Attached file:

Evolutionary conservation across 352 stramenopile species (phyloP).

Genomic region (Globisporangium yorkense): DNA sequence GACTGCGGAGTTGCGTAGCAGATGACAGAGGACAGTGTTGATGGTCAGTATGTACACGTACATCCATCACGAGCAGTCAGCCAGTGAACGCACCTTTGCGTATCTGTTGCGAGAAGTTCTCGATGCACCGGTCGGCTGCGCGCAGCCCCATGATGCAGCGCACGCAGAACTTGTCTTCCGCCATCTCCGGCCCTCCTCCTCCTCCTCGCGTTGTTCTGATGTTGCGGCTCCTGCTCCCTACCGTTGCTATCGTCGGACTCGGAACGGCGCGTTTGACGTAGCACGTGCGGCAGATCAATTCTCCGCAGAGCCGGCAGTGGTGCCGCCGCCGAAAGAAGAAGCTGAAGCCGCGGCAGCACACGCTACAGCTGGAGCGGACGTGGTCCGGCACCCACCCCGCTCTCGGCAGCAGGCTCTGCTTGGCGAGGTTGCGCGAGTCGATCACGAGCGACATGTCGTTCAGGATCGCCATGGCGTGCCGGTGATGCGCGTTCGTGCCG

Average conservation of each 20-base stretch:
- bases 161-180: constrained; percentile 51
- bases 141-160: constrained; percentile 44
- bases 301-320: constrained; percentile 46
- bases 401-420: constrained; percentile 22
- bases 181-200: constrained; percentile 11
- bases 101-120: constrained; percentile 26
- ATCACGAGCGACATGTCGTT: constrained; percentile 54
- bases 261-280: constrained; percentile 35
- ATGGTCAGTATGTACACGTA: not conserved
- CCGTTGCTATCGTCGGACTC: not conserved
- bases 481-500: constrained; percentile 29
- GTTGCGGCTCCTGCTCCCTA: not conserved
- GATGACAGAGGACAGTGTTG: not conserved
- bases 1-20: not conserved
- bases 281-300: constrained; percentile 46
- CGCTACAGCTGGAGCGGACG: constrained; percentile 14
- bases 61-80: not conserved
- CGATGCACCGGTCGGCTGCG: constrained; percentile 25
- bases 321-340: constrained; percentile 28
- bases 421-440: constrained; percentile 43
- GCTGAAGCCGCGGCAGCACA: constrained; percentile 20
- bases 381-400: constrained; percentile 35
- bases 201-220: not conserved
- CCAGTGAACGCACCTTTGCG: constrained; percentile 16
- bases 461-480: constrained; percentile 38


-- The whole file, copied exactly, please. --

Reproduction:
Evolutionary conservation across 352 stramenopile species (phyloP).

Genomic region (Globisporangium yorkense): DNA sequence GACTGCGGAGTTGCGTAGCAGATGACAGAGGACAGTGTTGATGGTCAGTATGTACACGTACATCCATCACGAGCAGTCAGCCAGTGAACGCACCTTTGCGTATCTGTTGCGAGAAGTTCTCGATGCACCGGTCGGCTGCGCGCAGCCCCATGATGCAGCGCACGCAGAACTTGTCTTCCGCCATCTCCGGCCCTCCTCCTCCTCCTCGCGTTGTTCTGATGTTGCGGCTCCTGCTCCCTACCGTTGCTATCGTCGGACTCGGAACGGCGCGTTTGACGTAGCACGTGCGGCAGATCAATTCTCCGCAGAGCCGGCAGTGGTGCCGCCGCCGAAAGAAGAAGCTGAAGCCGCGGCAGCACACGCTACAGCTGGAGCGGACGTGGTCCGGCACCCACCCCGCTCTCGGCAGCAGGCTCTGCTTGGCGAGGTTGCGCGAGTCGATCACGAGCGACATGTCGTTCAGGATCGCCATGGCGTGCCGGTGATGCGCGTTCGTGCCG

Average conservation of each 20-base stretch:
- bases 161-180: constrained; percentile 51
- bases 141-160: constrained; percentile 44
- bases 301-320: constrained; percentile 46
- bases 401-420: constrained; percentile 22
- bases 181-200: constrained; percentile 11
- bases 101-120: constrained; percentile 26
- ATCACGAGCGACATGTCGTT: constrained; percentile 54
- bases 261-280: constrained; percentile 35
- ATGGTCAGTATGTACACGTA: not conserved
- CCGTTGCTATCGTCGGACTC: not conserved
- bases 481-500: constrained; percentile 29
- GTTGCGGCTCCTGCTCCCTA: not conserved
- GATGACAGAGGACAGTGTTG: not conserved
- bases 1-20: not conserved
- bases 281-300: constrained; percentile 46
- CGCTACAGCTGGAGCGGACG: constrained; percentile 14
- bases 61-80: not conserved
- CGATGCACCGGTCGGCTGCG: constrained; percentile 25
- bases 321-340: constrained; percentile 28
- bases 421-440: constrained; percentile 43
- GCTGAAGCCGCGGCAGCACA: constrained; percentile 20
- bases 381-400: constrained; percentile 35
- bases 201-220: not conserved
- CCAGTGAACGCACCTTTGCG: constrained; percentile 16
- bases 461-480: constrained; percentile 38